Tuesday, March 22, 2016

Brief History of Dalmatia in the 19th Century

The nineteenth century witnessed the rise of national consciousness in many European peoples (the era of romantic nationalism). The Risorgimento began in Italy, and national consciousness also began to rise in the Balkans, initially in the form of the Pan-Slavism movement.

In the first half of the nineteenth century, the Illyrian movement, headed by the Croat Ljudevit Gaj, began to spread in Dalmatia. This movement intended to create a single culture and political consciousness among the Southern Slavs. Although it remained confined mostly to Croatian areas, members of the Serb community of Dalmatia also joined them. The Illyrian movement of the early 19th century transformed into the so-called “Croatian national movement” after 1848, which gave rise to the “Croatian popular resurgence” (hrvatski narodni preporod) in Dalmatia and clashes with the dominant Italian Dalmatian community.

Up until that point in Dalmatia, both the Italians and Slavs had had lived without any problems or prejudice, but the birth of Pan-Slavism led to the first tensions between Italians, who were concentrated in the coastal cities (and formed a majority in most of the cities), and the Croats, who had become an overall majority in Dalmatia after the 16th century as a result of plagues which devastated the Romance population, and above all due to the Ottoman conquest of the Balkans which had sparked a mass migration of Slav refugees into Venetian territory. At the beginning of the 19th century Italians still formed about 33% (one-third) of the entire Dalmatian population.

Between 1848 and 1918 – especially after the loss of Venetia following the Third Italian War of Independence (1866) – the Austro-Hungarian Empire encouraged the rise of the Slavic ethnicity to counteract the irredentism of the Italian population. During the meeting of the Council of Ministers of 12 November 1866 Emperor Franz Joseph outlined a major project:
“His Majesty has expressed the precise order that we decisively oppose the influence of the Italian element still present in some Crown lands, and to aim unsparingly and without the slightest compunction at the Germanization or Slavicization – depending on the circumstances – of the areas in question, through a suitable entrustment of posts to political magistrates and teachers, as well as through the influence of the press in South Tyrol, Dalmatia, and the Adriatic Coast.”
Regarding the pro-Savic policy of the Imperial government and Franz Joseph's order of Germanization and Slavicization, the observations of Massimo Spinetti, former Italian ambassador in Vienna, in his article “Costantino Nigra ambasciatore a Vienna (1885-1904)”, are very interesting. Spinetti maintained among other things that:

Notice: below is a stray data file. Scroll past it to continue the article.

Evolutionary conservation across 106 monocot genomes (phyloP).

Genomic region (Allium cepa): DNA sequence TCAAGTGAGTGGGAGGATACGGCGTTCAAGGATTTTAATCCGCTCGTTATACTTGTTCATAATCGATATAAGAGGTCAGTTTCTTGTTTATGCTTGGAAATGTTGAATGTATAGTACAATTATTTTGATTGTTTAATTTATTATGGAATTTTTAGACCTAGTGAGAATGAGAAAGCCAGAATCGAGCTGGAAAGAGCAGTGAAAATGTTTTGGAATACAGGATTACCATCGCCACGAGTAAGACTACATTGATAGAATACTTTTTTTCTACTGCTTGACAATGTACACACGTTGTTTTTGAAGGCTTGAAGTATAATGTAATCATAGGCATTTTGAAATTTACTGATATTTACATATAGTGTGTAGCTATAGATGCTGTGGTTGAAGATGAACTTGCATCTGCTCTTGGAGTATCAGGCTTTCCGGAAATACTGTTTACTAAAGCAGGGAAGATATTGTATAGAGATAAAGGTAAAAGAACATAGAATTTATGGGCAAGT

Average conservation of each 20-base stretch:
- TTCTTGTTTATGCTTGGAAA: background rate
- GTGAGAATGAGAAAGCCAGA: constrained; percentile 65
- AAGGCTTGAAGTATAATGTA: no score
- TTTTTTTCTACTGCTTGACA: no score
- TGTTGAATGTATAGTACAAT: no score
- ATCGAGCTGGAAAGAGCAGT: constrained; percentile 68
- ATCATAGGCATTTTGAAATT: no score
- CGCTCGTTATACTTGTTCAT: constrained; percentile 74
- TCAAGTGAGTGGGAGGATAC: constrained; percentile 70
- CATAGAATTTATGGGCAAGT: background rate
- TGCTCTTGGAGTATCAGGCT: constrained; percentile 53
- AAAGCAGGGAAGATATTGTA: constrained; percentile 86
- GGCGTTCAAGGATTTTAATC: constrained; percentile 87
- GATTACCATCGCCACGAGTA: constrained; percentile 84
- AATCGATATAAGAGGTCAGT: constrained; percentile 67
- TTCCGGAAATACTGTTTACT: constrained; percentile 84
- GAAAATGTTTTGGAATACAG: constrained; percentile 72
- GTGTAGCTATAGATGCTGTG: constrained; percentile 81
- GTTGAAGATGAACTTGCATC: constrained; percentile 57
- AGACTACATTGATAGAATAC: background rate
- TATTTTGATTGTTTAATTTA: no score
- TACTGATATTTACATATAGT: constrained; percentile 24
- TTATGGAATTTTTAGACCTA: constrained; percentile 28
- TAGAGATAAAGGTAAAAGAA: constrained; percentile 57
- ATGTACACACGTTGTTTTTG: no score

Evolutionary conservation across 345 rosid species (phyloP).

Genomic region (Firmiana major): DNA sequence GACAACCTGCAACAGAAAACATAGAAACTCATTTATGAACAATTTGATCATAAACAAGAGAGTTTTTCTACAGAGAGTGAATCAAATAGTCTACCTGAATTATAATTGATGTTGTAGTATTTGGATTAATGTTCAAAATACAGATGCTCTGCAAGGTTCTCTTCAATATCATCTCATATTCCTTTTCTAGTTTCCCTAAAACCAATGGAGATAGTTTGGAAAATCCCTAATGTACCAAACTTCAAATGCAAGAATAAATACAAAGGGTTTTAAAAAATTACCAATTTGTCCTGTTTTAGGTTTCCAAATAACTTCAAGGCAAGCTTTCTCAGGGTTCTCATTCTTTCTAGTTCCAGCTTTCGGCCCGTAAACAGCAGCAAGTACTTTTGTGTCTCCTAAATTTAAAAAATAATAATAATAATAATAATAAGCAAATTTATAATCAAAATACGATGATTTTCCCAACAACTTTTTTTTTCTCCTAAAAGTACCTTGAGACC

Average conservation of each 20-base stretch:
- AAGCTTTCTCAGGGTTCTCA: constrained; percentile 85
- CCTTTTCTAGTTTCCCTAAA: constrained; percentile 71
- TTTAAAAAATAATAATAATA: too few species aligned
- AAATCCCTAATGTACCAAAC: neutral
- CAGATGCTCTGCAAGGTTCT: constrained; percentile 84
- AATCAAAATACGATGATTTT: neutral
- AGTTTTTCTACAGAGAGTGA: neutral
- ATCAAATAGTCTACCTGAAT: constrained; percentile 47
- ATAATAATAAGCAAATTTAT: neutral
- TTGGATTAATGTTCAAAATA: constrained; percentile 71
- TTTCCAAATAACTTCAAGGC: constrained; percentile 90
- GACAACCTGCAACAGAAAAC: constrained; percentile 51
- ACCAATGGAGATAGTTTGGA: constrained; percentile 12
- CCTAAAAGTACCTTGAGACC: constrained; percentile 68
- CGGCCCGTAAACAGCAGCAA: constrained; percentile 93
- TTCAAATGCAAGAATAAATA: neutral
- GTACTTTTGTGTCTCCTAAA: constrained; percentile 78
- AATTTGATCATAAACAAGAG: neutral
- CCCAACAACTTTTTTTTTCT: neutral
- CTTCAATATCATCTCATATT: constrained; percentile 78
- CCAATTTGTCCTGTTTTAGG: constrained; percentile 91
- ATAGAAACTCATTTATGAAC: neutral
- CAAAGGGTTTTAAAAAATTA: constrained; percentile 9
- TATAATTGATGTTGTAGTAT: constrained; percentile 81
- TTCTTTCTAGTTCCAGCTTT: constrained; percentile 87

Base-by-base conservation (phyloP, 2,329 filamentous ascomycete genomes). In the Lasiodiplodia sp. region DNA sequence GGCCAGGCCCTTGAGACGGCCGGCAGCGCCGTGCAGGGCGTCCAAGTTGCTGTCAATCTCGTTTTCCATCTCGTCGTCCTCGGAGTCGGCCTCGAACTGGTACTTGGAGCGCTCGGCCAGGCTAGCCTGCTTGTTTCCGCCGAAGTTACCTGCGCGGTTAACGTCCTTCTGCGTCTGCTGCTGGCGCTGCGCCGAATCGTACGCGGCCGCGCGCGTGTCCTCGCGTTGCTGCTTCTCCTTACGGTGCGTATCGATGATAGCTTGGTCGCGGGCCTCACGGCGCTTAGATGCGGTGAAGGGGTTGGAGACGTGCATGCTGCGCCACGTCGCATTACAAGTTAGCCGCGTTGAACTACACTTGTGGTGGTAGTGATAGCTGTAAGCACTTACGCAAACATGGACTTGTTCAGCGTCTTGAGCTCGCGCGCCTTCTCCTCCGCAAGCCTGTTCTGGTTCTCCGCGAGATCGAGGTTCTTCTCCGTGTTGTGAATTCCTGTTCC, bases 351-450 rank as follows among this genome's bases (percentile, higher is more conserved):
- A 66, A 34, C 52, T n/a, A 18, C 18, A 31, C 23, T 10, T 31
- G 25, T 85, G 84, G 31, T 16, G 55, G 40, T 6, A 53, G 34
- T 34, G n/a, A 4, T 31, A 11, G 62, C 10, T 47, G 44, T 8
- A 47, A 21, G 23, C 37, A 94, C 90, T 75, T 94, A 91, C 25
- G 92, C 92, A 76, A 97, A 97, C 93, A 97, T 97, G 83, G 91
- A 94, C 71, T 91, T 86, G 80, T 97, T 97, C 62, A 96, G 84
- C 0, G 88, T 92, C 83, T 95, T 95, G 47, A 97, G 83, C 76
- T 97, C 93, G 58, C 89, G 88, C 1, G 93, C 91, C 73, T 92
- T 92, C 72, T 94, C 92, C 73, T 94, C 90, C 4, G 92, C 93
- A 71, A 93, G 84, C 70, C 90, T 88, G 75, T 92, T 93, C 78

“This anti-Italian policy found particular application in Dalmatia, especially after the announcement of the marriage between Crown Prince Vittorio Emanuele III and Princess Elena of Montenegro.”
The introduction of the constitutional regime in 1860 led to profound changes in Dalmatia: the freedom of press and association favored the Croatian national movement which had hitherto been held back by the Viennese authorities (although they also were using it against Italian irredentist aspirations, in compliance with the policy of “divide and conquer”). The Austrian electoral laws favored universal suffrage (and therefore favored nationalities with larger numbers), which is why Italians lost political hegemony in Dalmatia between 1860 and 1885: only the city of Zara remained ruled by Italians until the First World War, guided by the Autonomist Party (Partito Autonomista). It was a process parallel to that of other Austrian provinces, such as Carniola and Bohemia, where the Slavs were able to conquer the institutions of provincial autonomy. In Dalmatia, however, this process was even more traumatic for the Italian community, since, unlike the Germans of Bohemia and Carniola, the Italians could not rely on political support from the central government in Vienna. The central government, which had frequently supported Croatian parties in Dalmatia, was ready to make concessions to the Slavs in Dalmatia which they never offered to the Slovenes in Carniola or the Czechs in Bohemia. Therefore middle schools, which depended on the central government (in contrast to elementary schools), were gradually Croatized. The same happened with primary schools in the municipalities governed by the Slavs. The Italian language thus lost its historical status, although it retained its prestige as a “cultural language” (so that even Frano Supilo, one of the leaders of the Croatian national movement, said “Despite being a Croat, I think in Italian”). The size of the Italian community in the coastal cities began to gradually decrease, with the exception of the aforementioned Zara.